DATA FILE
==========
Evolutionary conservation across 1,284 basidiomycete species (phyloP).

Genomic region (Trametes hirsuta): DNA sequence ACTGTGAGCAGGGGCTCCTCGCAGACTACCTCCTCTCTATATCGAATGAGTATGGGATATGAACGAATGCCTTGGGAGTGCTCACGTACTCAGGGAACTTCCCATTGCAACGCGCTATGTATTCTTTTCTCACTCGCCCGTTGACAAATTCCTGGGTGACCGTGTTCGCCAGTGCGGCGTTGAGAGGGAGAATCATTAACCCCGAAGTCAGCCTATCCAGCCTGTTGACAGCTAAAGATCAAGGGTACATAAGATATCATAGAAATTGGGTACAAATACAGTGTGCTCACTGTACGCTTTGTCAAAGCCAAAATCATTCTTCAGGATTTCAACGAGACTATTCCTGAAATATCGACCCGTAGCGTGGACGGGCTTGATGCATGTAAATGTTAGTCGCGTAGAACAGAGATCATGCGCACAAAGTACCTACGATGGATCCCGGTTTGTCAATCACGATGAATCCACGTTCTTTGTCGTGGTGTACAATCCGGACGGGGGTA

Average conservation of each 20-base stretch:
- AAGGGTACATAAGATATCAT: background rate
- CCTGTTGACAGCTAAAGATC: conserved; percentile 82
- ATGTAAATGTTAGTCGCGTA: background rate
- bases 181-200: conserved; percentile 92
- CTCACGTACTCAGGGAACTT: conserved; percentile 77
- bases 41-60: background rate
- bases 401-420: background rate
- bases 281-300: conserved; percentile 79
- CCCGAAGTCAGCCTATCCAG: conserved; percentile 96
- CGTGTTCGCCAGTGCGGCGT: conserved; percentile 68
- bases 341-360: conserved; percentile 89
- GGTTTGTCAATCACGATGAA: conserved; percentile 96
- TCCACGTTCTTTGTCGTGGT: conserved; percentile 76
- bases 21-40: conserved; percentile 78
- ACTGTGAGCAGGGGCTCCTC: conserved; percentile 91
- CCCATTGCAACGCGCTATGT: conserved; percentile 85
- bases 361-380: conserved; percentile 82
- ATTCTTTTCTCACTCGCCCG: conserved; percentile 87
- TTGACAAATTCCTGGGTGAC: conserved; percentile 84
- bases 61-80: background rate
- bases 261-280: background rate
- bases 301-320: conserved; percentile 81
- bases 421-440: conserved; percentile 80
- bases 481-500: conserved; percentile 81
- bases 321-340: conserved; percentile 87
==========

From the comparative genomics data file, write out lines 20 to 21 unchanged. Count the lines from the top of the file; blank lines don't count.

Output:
- bases 361-380: conserved; percentile 82
- ATTCTTTTCTCACTCGCCCG: conserved; percentile 87